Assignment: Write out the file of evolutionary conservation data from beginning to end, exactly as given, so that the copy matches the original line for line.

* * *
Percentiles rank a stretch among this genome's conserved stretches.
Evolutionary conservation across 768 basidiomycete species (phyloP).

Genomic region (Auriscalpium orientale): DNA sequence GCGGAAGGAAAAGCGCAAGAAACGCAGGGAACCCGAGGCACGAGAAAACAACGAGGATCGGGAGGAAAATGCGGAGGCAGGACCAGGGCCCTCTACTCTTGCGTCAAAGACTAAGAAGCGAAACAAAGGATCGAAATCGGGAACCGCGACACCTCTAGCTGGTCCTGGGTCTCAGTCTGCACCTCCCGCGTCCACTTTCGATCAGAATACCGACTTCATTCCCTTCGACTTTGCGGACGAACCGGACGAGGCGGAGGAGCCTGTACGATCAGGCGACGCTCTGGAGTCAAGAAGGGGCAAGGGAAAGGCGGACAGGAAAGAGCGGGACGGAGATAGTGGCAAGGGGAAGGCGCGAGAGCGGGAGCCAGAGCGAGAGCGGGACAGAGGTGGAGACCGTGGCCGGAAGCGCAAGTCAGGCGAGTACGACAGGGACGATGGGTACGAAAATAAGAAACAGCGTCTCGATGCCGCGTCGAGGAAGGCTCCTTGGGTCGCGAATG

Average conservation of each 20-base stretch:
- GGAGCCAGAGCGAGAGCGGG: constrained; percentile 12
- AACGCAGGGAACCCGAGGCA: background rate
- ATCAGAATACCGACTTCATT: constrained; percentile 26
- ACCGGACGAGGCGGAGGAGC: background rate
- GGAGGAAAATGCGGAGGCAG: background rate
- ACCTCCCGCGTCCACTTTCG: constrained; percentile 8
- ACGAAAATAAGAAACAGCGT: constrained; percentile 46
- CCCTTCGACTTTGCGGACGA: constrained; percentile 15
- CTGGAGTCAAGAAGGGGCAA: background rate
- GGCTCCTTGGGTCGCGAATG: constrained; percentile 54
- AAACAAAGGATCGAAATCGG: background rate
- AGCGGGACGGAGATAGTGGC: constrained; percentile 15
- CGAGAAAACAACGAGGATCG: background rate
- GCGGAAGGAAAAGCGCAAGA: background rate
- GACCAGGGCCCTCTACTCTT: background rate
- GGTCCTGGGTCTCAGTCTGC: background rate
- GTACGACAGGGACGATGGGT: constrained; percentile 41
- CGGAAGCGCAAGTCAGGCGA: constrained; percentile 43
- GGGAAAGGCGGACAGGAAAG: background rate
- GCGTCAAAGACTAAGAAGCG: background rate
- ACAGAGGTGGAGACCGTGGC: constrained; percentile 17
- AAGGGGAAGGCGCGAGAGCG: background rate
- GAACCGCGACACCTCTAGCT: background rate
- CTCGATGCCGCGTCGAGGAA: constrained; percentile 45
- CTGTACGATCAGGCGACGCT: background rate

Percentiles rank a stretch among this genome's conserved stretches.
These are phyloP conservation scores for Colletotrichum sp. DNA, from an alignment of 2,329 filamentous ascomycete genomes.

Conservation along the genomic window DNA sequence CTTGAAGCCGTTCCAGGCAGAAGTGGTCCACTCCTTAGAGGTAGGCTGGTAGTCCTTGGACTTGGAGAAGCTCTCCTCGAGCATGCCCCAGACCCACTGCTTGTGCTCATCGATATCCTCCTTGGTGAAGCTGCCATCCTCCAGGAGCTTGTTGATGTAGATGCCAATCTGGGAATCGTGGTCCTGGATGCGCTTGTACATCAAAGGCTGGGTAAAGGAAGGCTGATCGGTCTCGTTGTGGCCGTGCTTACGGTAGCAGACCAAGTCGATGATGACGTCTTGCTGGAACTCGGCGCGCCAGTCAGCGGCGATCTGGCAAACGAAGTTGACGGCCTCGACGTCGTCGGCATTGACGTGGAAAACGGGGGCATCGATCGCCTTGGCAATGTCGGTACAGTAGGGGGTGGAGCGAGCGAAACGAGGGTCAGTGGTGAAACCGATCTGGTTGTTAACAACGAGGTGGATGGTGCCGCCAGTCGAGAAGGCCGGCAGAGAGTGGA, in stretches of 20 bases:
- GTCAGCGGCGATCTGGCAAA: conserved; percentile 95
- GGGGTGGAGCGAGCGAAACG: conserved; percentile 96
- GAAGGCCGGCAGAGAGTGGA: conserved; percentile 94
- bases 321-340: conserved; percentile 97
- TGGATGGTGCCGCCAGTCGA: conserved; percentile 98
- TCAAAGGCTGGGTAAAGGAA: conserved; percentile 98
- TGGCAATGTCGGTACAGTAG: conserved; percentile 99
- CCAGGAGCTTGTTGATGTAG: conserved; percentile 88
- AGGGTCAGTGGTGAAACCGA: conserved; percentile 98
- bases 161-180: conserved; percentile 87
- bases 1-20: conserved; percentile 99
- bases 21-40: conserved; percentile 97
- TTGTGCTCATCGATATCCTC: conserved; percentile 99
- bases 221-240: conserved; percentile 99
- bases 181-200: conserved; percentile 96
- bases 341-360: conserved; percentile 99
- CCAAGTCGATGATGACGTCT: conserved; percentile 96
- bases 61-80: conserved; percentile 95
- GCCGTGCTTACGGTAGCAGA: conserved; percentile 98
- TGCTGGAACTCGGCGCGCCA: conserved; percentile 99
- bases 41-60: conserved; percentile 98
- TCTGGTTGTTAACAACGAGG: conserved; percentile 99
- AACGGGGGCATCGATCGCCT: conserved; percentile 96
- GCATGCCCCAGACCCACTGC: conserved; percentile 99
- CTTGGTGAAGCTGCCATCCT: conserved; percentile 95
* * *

Percentiles rank a stretch among this genome's conserved stretches.
Evolutionary conservation across 768 basidiomycete species (phyloP).

Genomic region (Auriscalpium orientale): DNA sequence GCGGAAGGAAAAGCGCAAGAAACGCAGGGAACCCGAGGCACGAGAAAACAACGAGGATCGGGAGGAAAATGCGGAGGCAGGACCAGGGCCCTCTACTCTTGCGTCAAAGACTAAGAAGCGAAACAAAGGATCGAAATCGGGAACCGCGACACCTCTAGCTGGTCCTGGGTCTCAGTCTGCACCTCCCGCGTCCACTTTCGATCAGAATACCGACTTCATTCCCTTCGACTTTGCGGACGAACCGGACGAGGCGGAGGAGCCTGTACGATCAGGCGACGCTCTGGAGTCAAGAAGGGGCAAGGGAAAGGCGGACAGGAAAGAGCGGGACGGAGATAGTGGCAAGGGGAAGGCGCGAGAGCGGGAGCCAGAGCGAGAGCGGGACAGAGGTGGAGACCGTGGCCGGAAGCGCAAGTCAGGCGAGTACGACAGGGACGATGGGTACGAAAATAAGAAACAGCGTCTCGATGCCGCGTCGAGGAAGGCTCCTTGGGTCGCGAATG

Average conservation of each 20-base stretch:
- GGAGCCAGAGCGAGAGCGGG: constrained; percentile 12
- AACGCAGGGAACCCGAGGCA: background rate
- ATCAGAATACCGACTTCATT: constrained; percentile 26
- ACCGGACGAGGCGGAGGAGC: background rate
- GGAGGAAAATGCGGAGGCAG: background rate
- ACCTCCCGCGTCCACTTTCG: constrained; percentile 8
- ACGAAAATAAGAAACAGCGT: constrained; percentile 46
- CCCTTCGACTTTGCGGACGA: constrained; percentile 15
- CTGGAGTCAAGAAGGGGCAA: background rate
- GGCTCCTTGGGTCGCGAATG: constrained; percentile 54
- AAACAAAGGATCGAAATCGG: background rate
- AGCGGGACGGAGATAGTGGC: constrained; percentile 15
- CGAGAAAACAACGAGGATCG: background rate
- GCGGAAGGAAAAGCGCAAGA: background rate
- GACCAGGGCCCTCTACTCTT: background rate
- GGTCCTGGGTCTCAGTCTGC: background rate
- GTACGACAGGGACGATGGGT: constrained; percentile 41
- CGGAAGCGCAAGTCAGGCGA: constrained; percentile 43
- GGGAAAGGCGGACAGGAAAG: background rate
- GCGTCAAAGACTAAGAAGCG: background rate
- ACAGAGGTGGAGACCGTGGC: constrained; percentile 17
- AAGGGGAAGGCGCGAGAGCG: background rate
- GAACCGCGACACCTCTAGCT: background rate
- CTCGATGCCGCGTCGAGGAA: constrained; percentile 45
- CTGTACGATCAGGCGACGCT: background rate

Percentiles rank a stretch among this genome's conserved stretches.
These are phyloP conservation scores for Colletotrichum sp. DNA, from an alignment of 2,329 filamentous ascomycete genomes.

Conservation along the genomic window DNA sequence CTTGAAGCCGTTCCAGGCAGAAGTGGTCCACTCCTTAGAGGTAGGCTGGTAGTCCTTGGACTTGGAGAAGCTCTCCTCGAGCATGCCCCAGACCCACTGCTTGTGCTCATCGATATCCTCCTTGGTGAAGCTGCCATCCTCCAGGAGCTTGTTGATGTAGATGCCAATCTGGGAATCGTGGTCCTGGATGCGCTTGTACATCAAAGGCTGGGTAAAGGAAGGCTGATCGGTCTCGTTGTGGCCGTGCTTACGGTAGCAGACCAAGTCGATGATGACGTCTTGCTGGAACTCGGCGCGCCAGTCAGCGGCGATCTGGCAAACGAAGTTGACGGCCTCGACGTCGTCGGCATTGACGTGGAAAACGGGGGCATCGATCGCCTTGGCAATGTCGGTACAGTAGGGGGTGGAGCGAGCGAAACGAGGGTCAGTGGTGAAACCGATCTGGTTGTTAACAACGAGGTGGATGGTGCCGCCAGTCGAGAAGGCCGGCAGAGAGTGGA, in stretches of 20 bases:
- GTCAGCGGCGATCTGGCAAA: conserved; percentile 95
- GGGGTGGAGCGAGCGAAACG: conserved; percentile 96
- GAAGGCCGGCAGAGAGTGGA: conserved; percentile 94
- bases 321-340: conserved; percentile 97
- TGGATGGTGCCGCCAGTCGA: conserved; percentile 98
- TCAAAGGCTGGGTAAAGGAA: conserved; percentile 98
- TGGCAATGTCGGTACAGTAG: conserved; percentile 99
- CCAGGAGCTTGTTGATGTAG: conserved; percentile 88
- AGGGTCAGTGGTGAAACCGA: conserved; percentile 98
- bases 161-180: conserved; percentile 87
- bases 1-20: conserved; percentile 99
- bases 21-40: conserved; percentile 97
- TTGTGCTCATCGATATCCTC: conserved; percentile 99
- bases 221-240: conserved; percentile 99
- bases 181-200: conserved; percentile 96
- bases 341-360: conserved; percentile 99
- CCAAGTCGATGATGACGTCT: conserved; percentile 96
- bases 61-80: conserved; percentile 95
- GCCGTGCTTACGGTAGCAGA: conserved; percentile 98
- TGCTGGAACTCGGCGCGCCA: conserved; percentile 99
- bases 41-60: conserved; percentile 98
- TCTGGTTGTTAACAACGAGG: conserved; percentile 99
- AACGGGGGCATCGATCGCCT: conserved; percentile 96
- GCATGCCCCAGACCCACTGC: conserved; percentile 99
- CTTGGTGAAGCTGCCATCCT: conserved; percentile 95